Not to worry, Mme. Jeckiel says, all they have to do is remove that ring from Dead Jim's finger before he awakens at sundown and everything'll be okay.

Problem is, it's nearly sundown now....

Of course, they're too late and Mme. Jeckiel gets killed for her trouble.

Norliss arrives about this time and, having figured things out on his own, has a big vial of blood he uses to make a blood circle around Dead Jim and Sargoth, just as Sargoth is coming to life. Due to magic-blood-circle-mumbo-jumbo, both Dead Jim and Sargoth are trapped inside it. Chaos ensues and both supernatural bad guys are destroyed as the studio burns down.

We (the audience) return to Evans listening at the tape machine, and as he picks up tape #2, he ponders what tale of terror might be recorded on it. (A question we'll never know the answer to because NBC never greenlit the movie into a series.)

And that's it. Credits roll.

Not a bad little movie by any stretch. And as for Norliss being a dull lead character, it seems to me Dan Curtis must have looked at his Kolchak from the year before, and gone polar opposite for Norliss. Kolchak was seedy, usually destitute, with fairly questionable morals; Norliss was successful, affluent, and a straight arrow. Trouble for me was, Kolchak was more fun to watch.

Which reminds me, this movie was chock full of people I'd "seen somewhere before," and IMDB was kind enough to let me know just where (when I didn't already remember):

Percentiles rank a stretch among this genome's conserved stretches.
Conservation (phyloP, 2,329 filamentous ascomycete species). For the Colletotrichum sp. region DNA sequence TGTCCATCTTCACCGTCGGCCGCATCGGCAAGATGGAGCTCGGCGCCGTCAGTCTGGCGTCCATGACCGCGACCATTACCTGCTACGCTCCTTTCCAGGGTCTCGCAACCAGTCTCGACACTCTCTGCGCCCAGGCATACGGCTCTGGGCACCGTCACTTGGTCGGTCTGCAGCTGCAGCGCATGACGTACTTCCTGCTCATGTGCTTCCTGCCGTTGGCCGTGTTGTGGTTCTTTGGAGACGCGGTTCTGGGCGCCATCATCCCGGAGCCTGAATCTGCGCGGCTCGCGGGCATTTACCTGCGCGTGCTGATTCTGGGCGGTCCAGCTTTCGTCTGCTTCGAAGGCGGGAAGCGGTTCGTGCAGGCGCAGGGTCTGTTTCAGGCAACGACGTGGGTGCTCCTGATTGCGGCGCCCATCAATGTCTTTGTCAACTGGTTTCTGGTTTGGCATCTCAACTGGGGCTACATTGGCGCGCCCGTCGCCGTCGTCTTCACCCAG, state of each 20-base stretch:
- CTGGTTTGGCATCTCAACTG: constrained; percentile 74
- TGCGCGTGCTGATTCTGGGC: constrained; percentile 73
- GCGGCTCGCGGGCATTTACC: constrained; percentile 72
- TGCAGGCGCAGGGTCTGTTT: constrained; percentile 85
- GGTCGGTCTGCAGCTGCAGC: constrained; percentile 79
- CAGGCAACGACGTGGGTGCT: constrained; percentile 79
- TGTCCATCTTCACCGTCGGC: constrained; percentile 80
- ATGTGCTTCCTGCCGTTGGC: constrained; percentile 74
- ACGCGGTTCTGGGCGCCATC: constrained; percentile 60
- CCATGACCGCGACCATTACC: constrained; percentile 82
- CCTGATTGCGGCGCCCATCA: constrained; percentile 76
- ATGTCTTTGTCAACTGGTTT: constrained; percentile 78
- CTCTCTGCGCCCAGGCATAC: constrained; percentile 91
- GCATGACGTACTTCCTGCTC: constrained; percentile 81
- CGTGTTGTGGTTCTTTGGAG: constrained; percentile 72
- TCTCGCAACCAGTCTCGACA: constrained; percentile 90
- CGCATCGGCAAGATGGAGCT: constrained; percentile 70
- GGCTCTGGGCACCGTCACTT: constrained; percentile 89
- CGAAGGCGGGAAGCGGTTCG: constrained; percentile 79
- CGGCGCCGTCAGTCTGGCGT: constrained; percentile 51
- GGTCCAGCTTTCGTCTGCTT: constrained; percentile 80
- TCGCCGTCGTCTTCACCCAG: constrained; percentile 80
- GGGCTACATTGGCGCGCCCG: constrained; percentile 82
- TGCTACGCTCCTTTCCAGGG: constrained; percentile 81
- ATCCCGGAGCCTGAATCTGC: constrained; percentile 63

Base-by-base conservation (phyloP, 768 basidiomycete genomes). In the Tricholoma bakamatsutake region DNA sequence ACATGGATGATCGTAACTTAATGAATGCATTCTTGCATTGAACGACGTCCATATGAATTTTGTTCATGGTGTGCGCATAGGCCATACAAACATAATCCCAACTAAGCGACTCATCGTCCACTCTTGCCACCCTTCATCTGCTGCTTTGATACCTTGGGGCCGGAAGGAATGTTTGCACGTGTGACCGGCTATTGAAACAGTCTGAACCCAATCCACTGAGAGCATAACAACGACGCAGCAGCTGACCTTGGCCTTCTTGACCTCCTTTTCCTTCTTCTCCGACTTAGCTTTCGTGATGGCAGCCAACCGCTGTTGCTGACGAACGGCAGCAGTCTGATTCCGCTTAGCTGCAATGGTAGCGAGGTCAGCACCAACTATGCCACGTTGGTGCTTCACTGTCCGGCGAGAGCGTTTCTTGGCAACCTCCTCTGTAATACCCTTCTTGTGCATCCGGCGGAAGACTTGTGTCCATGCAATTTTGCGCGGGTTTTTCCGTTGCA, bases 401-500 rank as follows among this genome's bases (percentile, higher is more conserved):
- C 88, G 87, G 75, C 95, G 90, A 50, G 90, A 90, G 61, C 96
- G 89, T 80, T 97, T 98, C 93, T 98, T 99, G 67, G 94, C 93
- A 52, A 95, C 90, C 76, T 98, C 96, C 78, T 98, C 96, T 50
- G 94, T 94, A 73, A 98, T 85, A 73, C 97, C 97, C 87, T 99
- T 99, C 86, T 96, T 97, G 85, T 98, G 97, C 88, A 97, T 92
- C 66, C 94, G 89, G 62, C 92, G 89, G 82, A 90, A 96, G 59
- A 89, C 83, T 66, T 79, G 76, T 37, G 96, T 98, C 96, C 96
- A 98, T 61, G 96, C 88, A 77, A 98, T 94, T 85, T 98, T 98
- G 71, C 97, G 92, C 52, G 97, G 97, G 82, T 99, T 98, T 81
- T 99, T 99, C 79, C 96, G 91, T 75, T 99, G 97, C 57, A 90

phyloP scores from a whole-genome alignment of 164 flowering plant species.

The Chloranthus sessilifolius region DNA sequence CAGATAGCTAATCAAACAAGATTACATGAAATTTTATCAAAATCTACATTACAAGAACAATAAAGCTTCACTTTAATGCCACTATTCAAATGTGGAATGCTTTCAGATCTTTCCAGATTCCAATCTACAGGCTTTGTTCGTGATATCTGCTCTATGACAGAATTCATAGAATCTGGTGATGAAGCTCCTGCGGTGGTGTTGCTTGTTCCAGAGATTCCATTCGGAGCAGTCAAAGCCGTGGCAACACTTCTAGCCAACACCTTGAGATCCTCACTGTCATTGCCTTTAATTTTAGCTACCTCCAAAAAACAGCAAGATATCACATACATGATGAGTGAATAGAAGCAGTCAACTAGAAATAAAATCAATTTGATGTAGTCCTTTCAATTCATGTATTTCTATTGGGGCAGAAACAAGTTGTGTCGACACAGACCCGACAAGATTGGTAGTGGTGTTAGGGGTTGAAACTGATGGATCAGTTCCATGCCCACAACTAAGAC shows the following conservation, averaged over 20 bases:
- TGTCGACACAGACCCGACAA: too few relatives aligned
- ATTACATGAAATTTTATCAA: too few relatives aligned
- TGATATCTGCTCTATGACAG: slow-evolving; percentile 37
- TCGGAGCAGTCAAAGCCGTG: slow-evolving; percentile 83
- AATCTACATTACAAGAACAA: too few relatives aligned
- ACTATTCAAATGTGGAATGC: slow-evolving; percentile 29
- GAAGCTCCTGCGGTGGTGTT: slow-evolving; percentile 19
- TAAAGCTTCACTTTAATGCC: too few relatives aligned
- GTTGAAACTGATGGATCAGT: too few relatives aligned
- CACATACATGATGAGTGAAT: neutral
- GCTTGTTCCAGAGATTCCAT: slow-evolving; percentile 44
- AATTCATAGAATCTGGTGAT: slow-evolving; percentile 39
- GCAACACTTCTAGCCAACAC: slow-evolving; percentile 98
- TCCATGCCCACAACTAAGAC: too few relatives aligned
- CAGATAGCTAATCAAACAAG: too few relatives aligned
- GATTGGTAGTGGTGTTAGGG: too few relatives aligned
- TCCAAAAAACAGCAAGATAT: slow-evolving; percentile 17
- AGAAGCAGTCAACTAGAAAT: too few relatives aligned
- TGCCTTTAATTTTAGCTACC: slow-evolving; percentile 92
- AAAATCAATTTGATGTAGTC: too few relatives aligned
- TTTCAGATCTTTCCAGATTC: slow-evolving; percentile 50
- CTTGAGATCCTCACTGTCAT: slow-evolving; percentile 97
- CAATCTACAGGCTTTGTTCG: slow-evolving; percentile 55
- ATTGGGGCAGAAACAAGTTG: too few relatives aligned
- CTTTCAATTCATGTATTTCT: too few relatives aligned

Roy The Invaders Thinnes as David Norliss
Don Gidget Porter as Sanford T. Evans
Angie Police Woman Dickinson as Ellen Sterns Cort
Nick Futureworld (best I could come up with) Dimitri as James Raymond Cort
Claude Sheriff Lobo Akins as Sheriff Tom Hartley
Michele Six Million Dollar Man Carey as Marsha Sterns
Vonetta Blacula McGee as Mme. Jeckiel
Bob Gymkata Schott as Sargoth

As for the Brain Count, maybe this film isn't quite The Night Stalker, but it's a fun little ride all on it's own. I'm giving it THREE 40%-HUMAN-BLOOD BRAINS.

2 comments:

Todd Reisom said...

I always think it's cool how basic some of these special effects are in older films. A big of face paint, rubber cement, plastics... and shazam; it's walking death.

dan said...

Yeah, a lot of people (and I'm one of 'em) still prefer a good practical effect over good CGI, because even great CGI can lack the "life" that practical/physical effects inherently provide. This is a decent example of that--even as cheaply made as the effects are.